Detection of neutralising antibodies to SARS-CoV-2 to determine population exposure in Scottish blood donors between March and May 2020
Craig P Thompson Nicholas E Grayson, Robert S Paton , Jai S Bolton , José Lourenço , Bridget S Penman, Lian N Lee2, Valerie Odon , Juthathip Mongkolsapaya6 , Senthil Chinnakannan , Wanwisa Dejnirattisai , Matthew Edmans , Alex Fyfe, Carol Imlach, Kreepa Kooblall , Nicholas Lim, Chang Liu, César López-Camacho , Carol McInally, Anna L McNaughton, Narayan Ramamurthy , Jeremy Ratcliff , Piyada Supasa , Oliver Sampson , Beibei Wang , Alexander J Mentzer, Marc Turner, Malcolm G Semple, Kenneth Baillie , ISARIC4C Investigators , Heli Harvala , Gavin R Screaton6 , Nigel Temperton , Paul Klenerman, Lisa M Jarvis , Sunetra Gupta, Peter Simmonds
Severe acute respiratory syndrome coronavirus 2 (SARS-CoV-2) emerged in late 2019 in Hubei province, China as a cause of respiratory disease occasionally leading to coronavirus disease (COVID-19) [1,2]. Older age, male sex, smoking and comorbidities such as cardiac disease, hypertension and diabetes have been identified as risk factors for severe infections [3,4].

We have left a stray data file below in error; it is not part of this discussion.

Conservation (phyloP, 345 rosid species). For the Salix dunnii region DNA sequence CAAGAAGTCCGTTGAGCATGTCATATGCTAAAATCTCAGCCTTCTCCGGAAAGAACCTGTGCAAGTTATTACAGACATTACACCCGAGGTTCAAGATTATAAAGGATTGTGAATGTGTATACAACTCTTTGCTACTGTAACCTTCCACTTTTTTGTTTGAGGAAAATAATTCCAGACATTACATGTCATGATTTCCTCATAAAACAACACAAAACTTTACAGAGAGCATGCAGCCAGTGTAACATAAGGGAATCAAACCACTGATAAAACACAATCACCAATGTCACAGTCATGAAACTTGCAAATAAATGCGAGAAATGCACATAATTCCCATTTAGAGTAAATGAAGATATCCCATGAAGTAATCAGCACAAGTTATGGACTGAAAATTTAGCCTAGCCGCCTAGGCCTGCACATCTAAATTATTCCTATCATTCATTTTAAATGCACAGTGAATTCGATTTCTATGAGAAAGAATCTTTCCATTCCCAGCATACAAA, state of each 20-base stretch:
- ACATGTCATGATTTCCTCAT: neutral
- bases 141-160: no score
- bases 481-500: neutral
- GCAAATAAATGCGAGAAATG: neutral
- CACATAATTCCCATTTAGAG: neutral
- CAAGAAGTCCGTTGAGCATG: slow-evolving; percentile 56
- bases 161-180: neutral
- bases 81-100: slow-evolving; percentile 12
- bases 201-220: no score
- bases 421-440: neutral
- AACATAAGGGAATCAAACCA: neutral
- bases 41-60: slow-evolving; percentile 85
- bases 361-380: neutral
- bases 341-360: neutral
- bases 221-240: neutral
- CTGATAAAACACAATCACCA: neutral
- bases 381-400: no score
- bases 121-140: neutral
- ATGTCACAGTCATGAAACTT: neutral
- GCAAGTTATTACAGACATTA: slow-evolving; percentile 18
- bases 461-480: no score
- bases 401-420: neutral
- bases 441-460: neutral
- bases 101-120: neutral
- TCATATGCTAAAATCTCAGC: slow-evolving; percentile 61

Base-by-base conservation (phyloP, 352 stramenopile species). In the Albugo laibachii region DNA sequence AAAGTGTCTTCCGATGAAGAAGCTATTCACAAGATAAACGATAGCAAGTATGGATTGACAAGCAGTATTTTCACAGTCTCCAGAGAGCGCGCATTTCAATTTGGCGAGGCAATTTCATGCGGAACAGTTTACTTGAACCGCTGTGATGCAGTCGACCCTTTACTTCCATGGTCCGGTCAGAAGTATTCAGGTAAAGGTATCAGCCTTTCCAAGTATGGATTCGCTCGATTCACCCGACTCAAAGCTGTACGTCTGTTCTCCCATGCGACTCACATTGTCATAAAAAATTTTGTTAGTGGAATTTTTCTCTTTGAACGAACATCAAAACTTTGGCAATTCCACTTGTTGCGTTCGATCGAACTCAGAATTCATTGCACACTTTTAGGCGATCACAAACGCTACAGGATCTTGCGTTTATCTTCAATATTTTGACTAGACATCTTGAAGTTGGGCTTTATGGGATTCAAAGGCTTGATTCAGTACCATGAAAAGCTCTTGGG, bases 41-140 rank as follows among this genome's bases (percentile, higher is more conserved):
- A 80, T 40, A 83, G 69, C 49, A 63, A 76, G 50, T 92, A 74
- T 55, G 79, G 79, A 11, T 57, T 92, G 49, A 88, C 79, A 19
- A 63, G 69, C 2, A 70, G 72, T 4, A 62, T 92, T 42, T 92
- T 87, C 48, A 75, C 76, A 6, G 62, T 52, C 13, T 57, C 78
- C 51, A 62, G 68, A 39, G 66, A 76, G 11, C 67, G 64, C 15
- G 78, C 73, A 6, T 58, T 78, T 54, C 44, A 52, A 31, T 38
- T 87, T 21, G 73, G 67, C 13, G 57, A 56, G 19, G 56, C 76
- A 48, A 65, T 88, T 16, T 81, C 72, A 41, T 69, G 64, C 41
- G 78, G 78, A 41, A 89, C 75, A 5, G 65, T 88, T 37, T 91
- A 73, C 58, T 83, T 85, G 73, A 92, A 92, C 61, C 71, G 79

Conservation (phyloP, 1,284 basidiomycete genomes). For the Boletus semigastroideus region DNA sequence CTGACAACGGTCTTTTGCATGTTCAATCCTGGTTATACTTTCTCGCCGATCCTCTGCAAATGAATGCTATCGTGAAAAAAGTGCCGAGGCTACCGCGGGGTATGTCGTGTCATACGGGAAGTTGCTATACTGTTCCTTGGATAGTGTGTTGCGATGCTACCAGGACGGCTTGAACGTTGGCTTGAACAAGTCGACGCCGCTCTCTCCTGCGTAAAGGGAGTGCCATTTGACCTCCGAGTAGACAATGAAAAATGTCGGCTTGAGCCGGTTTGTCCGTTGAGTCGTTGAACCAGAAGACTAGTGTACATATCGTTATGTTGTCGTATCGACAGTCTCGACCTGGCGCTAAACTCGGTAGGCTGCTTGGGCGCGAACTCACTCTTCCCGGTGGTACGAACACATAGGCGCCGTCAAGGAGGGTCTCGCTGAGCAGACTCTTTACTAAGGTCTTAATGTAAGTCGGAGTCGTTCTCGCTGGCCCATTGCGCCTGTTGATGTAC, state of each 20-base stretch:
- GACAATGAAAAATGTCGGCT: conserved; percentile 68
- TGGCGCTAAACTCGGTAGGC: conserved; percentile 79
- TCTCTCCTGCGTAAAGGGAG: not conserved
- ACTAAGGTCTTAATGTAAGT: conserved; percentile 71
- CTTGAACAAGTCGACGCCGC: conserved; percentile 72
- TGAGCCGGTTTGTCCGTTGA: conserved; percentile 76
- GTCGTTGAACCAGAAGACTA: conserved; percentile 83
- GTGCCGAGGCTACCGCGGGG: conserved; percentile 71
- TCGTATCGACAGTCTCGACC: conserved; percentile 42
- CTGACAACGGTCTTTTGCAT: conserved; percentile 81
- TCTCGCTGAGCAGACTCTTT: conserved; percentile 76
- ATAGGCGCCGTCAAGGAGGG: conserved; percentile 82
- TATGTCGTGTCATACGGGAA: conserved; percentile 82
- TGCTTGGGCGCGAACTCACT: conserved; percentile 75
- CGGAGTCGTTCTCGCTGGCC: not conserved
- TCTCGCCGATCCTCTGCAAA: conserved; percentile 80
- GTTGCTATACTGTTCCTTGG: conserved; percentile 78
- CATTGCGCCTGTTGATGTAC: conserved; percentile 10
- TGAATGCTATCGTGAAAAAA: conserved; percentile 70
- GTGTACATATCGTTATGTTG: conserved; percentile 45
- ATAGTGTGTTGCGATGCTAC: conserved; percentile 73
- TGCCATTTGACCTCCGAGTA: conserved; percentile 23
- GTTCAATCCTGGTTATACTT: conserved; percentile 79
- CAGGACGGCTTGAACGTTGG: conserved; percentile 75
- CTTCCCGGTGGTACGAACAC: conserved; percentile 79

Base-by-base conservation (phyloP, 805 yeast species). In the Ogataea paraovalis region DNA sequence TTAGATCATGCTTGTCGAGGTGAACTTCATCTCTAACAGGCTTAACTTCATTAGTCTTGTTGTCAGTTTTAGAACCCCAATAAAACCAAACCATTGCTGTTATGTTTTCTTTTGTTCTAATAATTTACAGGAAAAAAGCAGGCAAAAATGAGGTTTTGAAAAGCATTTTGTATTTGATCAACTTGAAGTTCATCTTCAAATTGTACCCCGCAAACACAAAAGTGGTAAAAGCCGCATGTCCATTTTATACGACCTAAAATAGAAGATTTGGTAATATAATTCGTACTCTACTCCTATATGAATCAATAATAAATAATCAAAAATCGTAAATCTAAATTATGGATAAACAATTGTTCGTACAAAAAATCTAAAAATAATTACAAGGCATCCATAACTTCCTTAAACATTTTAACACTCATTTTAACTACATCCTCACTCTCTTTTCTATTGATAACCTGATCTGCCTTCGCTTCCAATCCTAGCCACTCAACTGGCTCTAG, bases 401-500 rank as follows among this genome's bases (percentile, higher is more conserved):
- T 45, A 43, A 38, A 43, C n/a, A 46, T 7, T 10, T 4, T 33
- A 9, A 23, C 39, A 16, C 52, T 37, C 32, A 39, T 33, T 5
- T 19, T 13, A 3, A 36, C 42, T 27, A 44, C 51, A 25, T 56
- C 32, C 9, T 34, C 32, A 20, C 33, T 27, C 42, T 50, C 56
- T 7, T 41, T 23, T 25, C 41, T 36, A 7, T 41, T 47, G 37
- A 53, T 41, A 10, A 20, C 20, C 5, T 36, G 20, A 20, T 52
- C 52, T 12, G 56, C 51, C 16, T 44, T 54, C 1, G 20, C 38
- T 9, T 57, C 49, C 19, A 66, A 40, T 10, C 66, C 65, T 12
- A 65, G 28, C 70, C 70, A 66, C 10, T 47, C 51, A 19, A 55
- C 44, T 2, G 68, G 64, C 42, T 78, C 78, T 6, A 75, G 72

Symptomatic individuals typically exhibit fever, cough and shortness of breath 2–14 days after infection . However, an unknown proportion of individuals experience no symptoms [6-8]. Antibody responses in both symptomatic and asymptomatic individuals are detectable in the blood 14–28 days after infection [9,10]. Subsequently, antibody levels drop and can become undetectable by some antibody assays in the early convalescent phase [9,11,12].
In this study, we used blood donors as a means of estimating population exposure from the start of the pandemic in March through to mid-May when PCR-detected cases in the United Kingdom (UK) had plateaued [13,14]. The detection frequency of neutralising antibodies in blood donors and a discussion of its applicability for estimating population level exposure are presented.
1. Patient Research for Public Health
2. Diagnostic and Host Response